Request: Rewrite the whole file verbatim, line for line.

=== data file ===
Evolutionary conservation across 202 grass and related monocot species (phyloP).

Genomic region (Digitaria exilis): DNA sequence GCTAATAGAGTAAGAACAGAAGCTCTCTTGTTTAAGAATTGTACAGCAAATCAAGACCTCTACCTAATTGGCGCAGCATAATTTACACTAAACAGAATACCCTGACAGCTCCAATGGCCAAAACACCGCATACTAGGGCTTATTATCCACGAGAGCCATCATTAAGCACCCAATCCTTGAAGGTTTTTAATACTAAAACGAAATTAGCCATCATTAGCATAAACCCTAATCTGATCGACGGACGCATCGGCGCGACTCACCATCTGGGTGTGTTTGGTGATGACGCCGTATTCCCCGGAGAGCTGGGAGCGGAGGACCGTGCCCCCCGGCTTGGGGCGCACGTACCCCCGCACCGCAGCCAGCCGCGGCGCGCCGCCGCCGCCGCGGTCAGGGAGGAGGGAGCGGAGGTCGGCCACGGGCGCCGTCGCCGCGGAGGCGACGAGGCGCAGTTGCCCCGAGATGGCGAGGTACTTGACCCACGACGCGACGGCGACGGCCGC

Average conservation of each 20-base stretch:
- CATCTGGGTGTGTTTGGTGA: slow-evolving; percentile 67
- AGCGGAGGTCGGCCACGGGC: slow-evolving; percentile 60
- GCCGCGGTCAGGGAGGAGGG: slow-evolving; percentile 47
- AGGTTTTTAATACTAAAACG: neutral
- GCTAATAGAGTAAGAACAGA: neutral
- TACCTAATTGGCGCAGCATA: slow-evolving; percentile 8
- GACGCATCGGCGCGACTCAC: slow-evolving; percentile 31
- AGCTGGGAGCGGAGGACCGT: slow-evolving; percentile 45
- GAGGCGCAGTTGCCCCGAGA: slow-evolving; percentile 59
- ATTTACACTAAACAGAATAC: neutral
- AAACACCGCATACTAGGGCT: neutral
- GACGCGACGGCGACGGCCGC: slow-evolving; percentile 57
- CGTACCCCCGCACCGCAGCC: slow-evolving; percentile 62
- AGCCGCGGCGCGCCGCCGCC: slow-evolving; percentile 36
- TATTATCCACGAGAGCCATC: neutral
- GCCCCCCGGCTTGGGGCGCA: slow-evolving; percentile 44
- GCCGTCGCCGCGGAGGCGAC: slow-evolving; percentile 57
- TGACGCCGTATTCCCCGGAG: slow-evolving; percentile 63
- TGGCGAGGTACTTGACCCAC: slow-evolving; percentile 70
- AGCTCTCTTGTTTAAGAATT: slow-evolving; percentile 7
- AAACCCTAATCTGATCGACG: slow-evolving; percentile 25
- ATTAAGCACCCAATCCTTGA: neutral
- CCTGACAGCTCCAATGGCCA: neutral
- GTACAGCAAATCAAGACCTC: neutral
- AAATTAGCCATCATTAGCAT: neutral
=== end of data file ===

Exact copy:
Evolutionary conservation across 202 grass and related monocot species (phyloP).

Genomic region (Digitaria exilis): DNA sequence GCTAATAGAGTAAGAACAGAAGCTCTCTTGTTTAAGAATTGTACAGCAAATCAAGACCTCTACCTAATTGGCGCAGCATAATTTACACTAAACAGAATACCCTGACAGCTCCAATGGCCAAAACACCGCATACTAGGGCTTATTATCCACGAGAGCCATCATTAAGCACCCAATCCTTGAAGGTTTTTAATACTAAAACGAAATTAGCCATCATTAGCATAAACCCTAATCTGATCGACGGACGCATCGGCGCGACTCACCATCTGGGTGTGTTTGGTGATGACGCCGTATTCCCCGGAGAGCTGGGAGCGGAGGACCGTGCCCCCCGGCTTGGGGCGCACGTACCCCCGCACCGCAGCCAGCCGCGGCGCGCCGCCGCCGCCGCGGTCAGGGAGGAGGGAGCGGAGGTCGGCCACGGGCGCCGTCGCCGCGGAGGCGACGAGGCGCAGTTGCCCCGAGATGGCGAGGTACTTGACCCACGACGCGACGGCGACGGCCGC

Average conservation of each 20-base stretch:
- CATCTGGGTGTGTTTGGTGA: slow-evolving; percentile 67
- AGCGGAGGTCGGCCACGGGC: slow-evolving; percentile 60
- GCCGCGGTCAGGGAGGAGGG: slow-evolving; percentile 47
- AGGTTTTTAATACTAAAACG: neutral
- GCTAATAGAGTAAGAACAGA: neutral
- TACCTAATTGGCGCAGCATA: slow-evolving; percentile 8
- GACGCATCGGCGCGACTCAC: slow-evolving; percentile 31
- AGCTGGGAGCGGAGGACCGT: slow-evolving; percentile 45
- GAGGCGCAGTTGCCCCGAGA: slow-evolving; percentile 59
- ATTTACACTAAACAGAATAC: neutral
- AAACACCGCATACTAGGGCT: neutral
- GACGCGACGGCGACGGCCGC: slow-evolving; percentile 57
- CGTACCCCCGCACCGCAGCC: slow-evolving; percentile 62
- AGCCGCGGCGCGCCGCCGCC: slow-evolving; percentile 36
- TATTATCCACGAGAGCCATC: neutral
- GCCCCCCGGCTTGGGGCGCA: slow-evolving; percentile 44
- GCCGTCGCCGCGGAGGCGAC: slow-evolving; percentile 57
- TGACGCCGTATTCCCCGGAG: slow-evolving; percentile 63
- TGGCGAGGTACTTGACCCAC: slow-evolving; percentile 70
- AGCTCTCTTGTTTAAGAATT: slow-evolving; percentile 7
- AAACCCTAATCTGATCGACG: slow-evolving; percentile 25
- ATTAAGCACCCAATCCTTGA: neutral
- CCTGACAGCTCCAATGGCCA: neutral
- GTACAGCAAATCAAGACCTC: neutral
- AAATTAGCCATCATTAGCAT: neutral